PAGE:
Travelling through Spain is generally safe: there are no threats or serious dangers, but being such a touristy country, a large number of pickpockets are concentrated in the main cities. A few simple precautions will reduce the chances of falling victim to a pickpocket.
- Extra care in crowded areas
We don’t need to tell you that you should be extra careful at outdoor bars, beaches or crowded streets, such as Las Ramblas de Barcelona. Don’t let anyone hug you if you don’t know them. Be cautious with those who approach you for directions. These people are magicians in the art of pick pocketing. But don’t walk with fear either. It’s a spectacular city with very friendly people who may want to genuinely help you. Just be smart.
- Secure your belongings
Be vigilant at transport hubs like train stations. In the subway coaches of the main cities, there can be up to a hundred thieves. They are very discreet and it is very difficult to identify them or catch them red handed. That’s why it’s best to take a series of precautions: wear backpacks on the front or put them on the floor where you can see them. Don’t leave anything valuable in your back pockets.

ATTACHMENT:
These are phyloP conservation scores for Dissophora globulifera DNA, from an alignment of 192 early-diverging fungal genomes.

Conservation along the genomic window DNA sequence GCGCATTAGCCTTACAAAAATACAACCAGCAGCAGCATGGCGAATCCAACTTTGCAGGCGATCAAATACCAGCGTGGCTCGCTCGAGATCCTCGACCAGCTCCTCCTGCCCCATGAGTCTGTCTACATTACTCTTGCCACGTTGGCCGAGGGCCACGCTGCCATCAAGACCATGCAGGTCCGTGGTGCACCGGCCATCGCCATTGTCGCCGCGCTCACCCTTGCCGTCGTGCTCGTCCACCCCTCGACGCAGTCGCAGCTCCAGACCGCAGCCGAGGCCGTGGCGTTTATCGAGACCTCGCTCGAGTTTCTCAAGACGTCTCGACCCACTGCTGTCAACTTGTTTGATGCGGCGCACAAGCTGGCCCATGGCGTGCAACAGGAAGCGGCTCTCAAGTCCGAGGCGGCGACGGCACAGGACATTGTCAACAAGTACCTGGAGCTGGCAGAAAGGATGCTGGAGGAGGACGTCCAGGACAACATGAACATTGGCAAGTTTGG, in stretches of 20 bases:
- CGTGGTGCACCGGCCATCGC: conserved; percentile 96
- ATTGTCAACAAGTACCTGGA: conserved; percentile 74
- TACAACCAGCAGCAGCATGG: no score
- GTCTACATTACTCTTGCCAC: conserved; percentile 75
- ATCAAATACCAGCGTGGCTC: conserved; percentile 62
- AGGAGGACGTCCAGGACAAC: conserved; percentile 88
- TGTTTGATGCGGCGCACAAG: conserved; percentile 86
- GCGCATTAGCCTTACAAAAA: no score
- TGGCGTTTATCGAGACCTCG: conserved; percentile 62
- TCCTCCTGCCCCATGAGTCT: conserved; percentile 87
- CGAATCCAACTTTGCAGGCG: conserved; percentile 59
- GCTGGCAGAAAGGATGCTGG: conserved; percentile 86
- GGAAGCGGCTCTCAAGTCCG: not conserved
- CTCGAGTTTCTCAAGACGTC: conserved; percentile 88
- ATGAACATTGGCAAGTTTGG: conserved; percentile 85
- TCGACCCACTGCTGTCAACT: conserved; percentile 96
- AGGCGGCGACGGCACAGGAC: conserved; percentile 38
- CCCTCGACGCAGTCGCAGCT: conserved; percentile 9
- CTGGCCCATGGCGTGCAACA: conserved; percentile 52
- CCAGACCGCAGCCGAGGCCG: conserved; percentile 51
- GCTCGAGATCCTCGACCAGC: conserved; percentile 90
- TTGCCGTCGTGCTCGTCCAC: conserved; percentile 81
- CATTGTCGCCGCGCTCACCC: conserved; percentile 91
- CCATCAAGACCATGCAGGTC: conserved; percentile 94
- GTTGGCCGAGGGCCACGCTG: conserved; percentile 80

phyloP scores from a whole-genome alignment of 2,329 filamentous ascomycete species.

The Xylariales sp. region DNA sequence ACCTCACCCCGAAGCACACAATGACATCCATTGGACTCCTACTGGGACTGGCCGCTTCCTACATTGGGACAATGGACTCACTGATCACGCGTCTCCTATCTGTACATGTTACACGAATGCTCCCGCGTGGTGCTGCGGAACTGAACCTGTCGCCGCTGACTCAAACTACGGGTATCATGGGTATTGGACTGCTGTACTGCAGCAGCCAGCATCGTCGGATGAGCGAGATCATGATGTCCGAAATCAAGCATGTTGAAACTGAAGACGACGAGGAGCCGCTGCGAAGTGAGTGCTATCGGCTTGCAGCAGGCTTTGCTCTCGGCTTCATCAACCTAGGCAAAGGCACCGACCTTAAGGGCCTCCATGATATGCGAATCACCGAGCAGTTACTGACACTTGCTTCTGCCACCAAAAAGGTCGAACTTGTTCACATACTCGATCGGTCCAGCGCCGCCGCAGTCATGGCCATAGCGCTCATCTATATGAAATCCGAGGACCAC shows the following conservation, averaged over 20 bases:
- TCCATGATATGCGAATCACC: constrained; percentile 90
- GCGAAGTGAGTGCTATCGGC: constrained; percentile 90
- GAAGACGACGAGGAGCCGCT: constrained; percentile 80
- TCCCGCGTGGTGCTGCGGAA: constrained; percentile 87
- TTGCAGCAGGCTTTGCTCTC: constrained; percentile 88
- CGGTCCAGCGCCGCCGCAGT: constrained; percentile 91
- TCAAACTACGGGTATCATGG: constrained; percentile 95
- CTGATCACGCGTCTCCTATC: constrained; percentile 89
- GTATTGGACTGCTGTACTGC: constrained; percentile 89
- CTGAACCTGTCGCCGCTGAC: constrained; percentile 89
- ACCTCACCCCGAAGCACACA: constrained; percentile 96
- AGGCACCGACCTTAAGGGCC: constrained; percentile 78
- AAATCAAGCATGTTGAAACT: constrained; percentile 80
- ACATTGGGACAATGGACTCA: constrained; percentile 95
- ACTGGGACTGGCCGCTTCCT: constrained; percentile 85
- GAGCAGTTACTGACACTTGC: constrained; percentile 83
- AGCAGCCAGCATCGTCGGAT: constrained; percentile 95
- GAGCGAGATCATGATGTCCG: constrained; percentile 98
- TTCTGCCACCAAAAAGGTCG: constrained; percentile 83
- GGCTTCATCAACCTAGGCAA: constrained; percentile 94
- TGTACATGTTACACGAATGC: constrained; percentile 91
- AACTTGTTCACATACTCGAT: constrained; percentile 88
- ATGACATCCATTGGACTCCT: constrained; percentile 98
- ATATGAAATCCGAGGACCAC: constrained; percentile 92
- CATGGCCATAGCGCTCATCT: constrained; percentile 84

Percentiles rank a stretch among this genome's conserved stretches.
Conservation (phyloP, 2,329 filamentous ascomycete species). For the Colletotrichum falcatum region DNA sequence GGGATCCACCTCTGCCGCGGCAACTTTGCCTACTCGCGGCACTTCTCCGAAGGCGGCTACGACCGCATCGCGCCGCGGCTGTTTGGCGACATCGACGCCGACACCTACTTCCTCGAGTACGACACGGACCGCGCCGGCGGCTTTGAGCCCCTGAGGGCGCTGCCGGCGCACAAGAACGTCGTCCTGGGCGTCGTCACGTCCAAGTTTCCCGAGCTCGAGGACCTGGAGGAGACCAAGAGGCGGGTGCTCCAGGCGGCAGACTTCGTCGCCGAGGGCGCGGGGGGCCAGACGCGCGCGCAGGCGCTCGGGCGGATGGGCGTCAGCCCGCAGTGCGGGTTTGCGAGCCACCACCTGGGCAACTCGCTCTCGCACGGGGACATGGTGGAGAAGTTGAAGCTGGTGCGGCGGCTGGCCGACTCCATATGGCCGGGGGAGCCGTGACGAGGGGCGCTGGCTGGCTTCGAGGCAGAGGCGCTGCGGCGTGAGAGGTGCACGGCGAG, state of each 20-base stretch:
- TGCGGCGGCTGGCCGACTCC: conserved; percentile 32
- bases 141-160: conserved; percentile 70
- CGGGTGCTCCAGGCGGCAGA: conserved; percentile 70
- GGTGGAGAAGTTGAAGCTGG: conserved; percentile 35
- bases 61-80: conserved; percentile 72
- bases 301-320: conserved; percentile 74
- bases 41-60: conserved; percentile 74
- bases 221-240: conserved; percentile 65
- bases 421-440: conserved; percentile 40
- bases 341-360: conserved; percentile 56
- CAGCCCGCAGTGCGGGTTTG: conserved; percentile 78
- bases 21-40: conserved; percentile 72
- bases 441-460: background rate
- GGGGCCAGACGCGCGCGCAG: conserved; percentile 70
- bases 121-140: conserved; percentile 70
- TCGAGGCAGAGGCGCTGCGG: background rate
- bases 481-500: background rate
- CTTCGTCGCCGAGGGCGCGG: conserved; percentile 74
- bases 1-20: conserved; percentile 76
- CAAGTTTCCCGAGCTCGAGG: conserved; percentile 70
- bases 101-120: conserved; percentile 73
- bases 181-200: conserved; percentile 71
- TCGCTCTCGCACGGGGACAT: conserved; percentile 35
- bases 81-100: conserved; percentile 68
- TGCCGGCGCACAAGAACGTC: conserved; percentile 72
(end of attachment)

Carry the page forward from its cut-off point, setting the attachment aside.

- The most common scams
Madrid and Barcelona are the city with the largest number of scams, but only in the very touristic areas. In the city centre, you should be aware of this type of scam:
Fake petitions: You can be approached by a lady or by young people to sign a fake petition for a good cause, but most likely they will be trying to distract you while their accomplices pick your pockets.
Map Directions: asking for directions on a map is another technique to empty your pockets. Don’t make a fool of yourself and leave your precious phone on a table while you’re sitting outside. They will place the map right on top of your phone and they just need a second to make it disappear.
Lucky rosemary: The technique is to offer a sprig of rosemary for good luck with apparently no cost, but then they will try to read in your hand your good fortune and charge you up to 10 euros for it. Believe us, there are cases of people running into an ATM with these ladies to avoid a curse from them.
Fake beggar: less common than the ones above, but you might find a very well dressed man asking for money because he just has been robbed and just happened to be near the tourist attraction you’re visiting. A good idea is to offer your help saying you can call the police to report it and the scammer’s reaction will tell it all.
- What about terrorism?
It is true that in 2017 a van rammed into a crowd in the heart of Barcelona and chaos took over the country but, in reality, Spain has no greater risk of terrorism than any other European city. Moreover, due to these recent events in Europe, security measures have been reinforced, as well as border control becoming stricter with entering and exiting. There’s nothing to worry about!